We have complete defensive driving and safety solutions for all your needs. Call (877) 640-6571 today to speak with one of our highly skilled safety experts.

Please join us next Friday for more safety and compliance tips!

OSHA Fall Protection

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OSHA Fall Protection

OSHA Fall Protection

Welcome to Safe Friday, since June is National Safety Month, this week we’re going to cover the ins and outs of OSHA fall protection. Whether you’re an experienced professional, or new on the job, today we’re going to offer something for everyone!

According to OSHA, falls accounted for 38.7% (384 out of 991) of construction related deaths in 2016 and was the #1 most frequently cited OSHA violation in 2017. [1]

Most injuries on the jobsite happen because people aren’t using safe work practices. Poor training, carelessness, inattention, not implementing the necessary safeguards and not wearing the right PPE are the primary causes of on-the-job accidents. When it comes to protecting yourself against falling, actions speak louder than words! When everyone recognizes and corrects hazards, accidents are prevented, illnesses and injuries are avoided, and lives saved.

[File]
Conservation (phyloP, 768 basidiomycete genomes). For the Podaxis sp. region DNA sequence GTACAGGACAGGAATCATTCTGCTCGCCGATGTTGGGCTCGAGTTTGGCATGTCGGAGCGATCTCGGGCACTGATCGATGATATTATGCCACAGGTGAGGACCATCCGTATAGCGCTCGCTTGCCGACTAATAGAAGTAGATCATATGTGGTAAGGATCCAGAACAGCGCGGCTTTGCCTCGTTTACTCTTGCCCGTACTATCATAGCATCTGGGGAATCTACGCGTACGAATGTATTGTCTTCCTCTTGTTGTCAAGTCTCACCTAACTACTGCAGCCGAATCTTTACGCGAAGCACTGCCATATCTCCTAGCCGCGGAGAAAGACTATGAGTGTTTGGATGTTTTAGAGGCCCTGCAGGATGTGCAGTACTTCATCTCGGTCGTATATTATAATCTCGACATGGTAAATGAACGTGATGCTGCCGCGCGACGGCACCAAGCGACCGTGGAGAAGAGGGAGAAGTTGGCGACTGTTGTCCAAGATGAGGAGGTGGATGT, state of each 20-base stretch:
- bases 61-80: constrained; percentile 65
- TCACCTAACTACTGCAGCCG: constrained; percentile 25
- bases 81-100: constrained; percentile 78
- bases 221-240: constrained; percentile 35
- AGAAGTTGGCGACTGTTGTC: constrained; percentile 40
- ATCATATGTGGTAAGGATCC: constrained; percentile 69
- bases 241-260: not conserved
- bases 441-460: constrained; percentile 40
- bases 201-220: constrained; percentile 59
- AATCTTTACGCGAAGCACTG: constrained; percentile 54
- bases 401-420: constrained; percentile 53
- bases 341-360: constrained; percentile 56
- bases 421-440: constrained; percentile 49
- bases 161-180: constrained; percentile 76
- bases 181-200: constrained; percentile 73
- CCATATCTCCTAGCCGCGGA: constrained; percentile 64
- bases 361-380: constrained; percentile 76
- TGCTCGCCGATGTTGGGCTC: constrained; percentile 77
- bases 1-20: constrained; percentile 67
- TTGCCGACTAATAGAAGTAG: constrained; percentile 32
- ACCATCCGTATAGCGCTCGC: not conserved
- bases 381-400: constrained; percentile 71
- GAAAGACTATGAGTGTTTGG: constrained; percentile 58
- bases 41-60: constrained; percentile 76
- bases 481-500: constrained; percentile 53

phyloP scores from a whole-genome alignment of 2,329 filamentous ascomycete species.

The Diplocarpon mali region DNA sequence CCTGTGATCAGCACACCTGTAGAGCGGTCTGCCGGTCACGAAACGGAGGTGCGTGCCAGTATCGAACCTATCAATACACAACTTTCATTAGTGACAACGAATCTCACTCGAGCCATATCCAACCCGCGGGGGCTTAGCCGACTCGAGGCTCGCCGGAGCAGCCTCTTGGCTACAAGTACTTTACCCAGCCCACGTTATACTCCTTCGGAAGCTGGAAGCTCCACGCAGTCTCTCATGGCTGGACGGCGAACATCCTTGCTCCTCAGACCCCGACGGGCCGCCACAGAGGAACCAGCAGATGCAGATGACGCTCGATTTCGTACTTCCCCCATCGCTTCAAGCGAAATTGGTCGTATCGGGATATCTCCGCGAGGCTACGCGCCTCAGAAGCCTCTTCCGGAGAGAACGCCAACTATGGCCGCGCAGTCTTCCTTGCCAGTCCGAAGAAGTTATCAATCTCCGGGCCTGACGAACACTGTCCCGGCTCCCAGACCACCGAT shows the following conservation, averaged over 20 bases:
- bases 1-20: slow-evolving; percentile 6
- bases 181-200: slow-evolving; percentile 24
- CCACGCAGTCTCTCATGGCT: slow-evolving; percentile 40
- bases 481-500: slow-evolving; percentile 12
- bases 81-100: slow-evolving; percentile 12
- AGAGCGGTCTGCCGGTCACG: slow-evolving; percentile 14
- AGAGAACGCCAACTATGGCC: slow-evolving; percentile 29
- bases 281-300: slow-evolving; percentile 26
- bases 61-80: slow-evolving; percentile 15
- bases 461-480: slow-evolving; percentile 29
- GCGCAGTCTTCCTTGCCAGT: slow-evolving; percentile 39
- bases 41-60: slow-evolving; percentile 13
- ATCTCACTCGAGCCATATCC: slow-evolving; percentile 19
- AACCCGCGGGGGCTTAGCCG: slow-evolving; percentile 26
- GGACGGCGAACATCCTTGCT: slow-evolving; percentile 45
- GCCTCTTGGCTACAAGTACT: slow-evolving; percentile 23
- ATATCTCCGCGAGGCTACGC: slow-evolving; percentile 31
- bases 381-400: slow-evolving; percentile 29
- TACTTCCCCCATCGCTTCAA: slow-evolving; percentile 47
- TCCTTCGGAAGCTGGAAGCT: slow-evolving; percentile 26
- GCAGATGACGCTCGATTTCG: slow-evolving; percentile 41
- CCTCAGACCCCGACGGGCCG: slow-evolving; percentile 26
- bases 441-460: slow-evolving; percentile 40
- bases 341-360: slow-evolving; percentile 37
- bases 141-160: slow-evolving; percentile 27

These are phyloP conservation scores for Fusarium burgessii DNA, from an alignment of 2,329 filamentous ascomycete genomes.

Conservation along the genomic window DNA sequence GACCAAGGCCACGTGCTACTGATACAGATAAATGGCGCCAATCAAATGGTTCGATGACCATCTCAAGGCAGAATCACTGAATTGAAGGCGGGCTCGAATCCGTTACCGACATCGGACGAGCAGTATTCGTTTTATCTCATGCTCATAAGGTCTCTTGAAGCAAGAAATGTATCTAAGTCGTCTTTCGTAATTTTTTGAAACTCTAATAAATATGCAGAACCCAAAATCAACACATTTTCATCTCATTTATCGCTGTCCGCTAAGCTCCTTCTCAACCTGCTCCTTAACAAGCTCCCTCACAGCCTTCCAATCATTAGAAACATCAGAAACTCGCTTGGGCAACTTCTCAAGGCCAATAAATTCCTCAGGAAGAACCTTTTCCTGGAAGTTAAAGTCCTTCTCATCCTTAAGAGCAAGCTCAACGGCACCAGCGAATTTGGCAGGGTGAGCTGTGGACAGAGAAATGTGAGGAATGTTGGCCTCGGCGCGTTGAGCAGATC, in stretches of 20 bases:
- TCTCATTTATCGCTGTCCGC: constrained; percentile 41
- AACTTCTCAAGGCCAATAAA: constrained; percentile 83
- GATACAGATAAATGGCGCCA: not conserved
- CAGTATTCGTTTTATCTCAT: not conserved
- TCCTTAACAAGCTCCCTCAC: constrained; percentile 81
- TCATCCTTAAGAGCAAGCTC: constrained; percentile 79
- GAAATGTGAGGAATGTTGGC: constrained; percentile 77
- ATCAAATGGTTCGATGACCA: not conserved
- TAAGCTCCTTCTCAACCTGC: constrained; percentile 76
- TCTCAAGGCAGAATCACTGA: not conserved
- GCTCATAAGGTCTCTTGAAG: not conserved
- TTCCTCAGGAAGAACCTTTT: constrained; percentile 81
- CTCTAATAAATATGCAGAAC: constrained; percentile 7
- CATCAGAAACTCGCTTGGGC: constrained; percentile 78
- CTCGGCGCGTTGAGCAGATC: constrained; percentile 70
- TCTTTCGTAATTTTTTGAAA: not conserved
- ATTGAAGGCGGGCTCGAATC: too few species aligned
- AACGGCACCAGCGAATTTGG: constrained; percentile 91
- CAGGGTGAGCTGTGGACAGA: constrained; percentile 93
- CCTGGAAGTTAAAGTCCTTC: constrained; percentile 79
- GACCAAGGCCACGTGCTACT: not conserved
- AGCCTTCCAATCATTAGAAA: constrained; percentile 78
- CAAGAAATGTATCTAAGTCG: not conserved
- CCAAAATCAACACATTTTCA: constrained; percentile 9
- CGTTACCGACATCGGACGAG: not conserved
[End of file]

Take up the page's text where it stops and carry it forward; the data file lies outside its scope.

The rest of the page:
Why We Need OSHA Fall Protection

We’re all convinced that we won’t fall, until we hit the ground. Furthermore, we need protection from falling because we don’t have perfect balance and because our bodies injure easily. We may think that our reflexes will protect us and that we’ll have time to regain our balance when we are about to fall, but split-second reflexes don’t prevent most falls. We are falling before we know it, and we don’t have to fall far to get hurt.

Falls Without Protection

How do most workers fall? Falls from ladders, roofs, and scaffolds account for more than half of all disabling falls. These falls are caused by loss of balance due to slipping, tripping and shifting or unstable work platforms.

The leading causes of falls include following from:

  • Ladders
  • Roofs
  • Scaffolds
  • Docks
  • Down Stairs
  • Girders
  • Stacked Material

Protect yourself by:

  • Identifying the hazards that can cause falls, and eliminating them
  • Using the right fall protection equipment to prevent falls or protect you if you do fall
  • Understanding how to recognize hazards that cause falls
  • There are three strategies that you can use to protect yourself against falls:
  • Eliminate hazards that cause falls
  • Prevent falls from occurring
  • Control falls so you’re not injured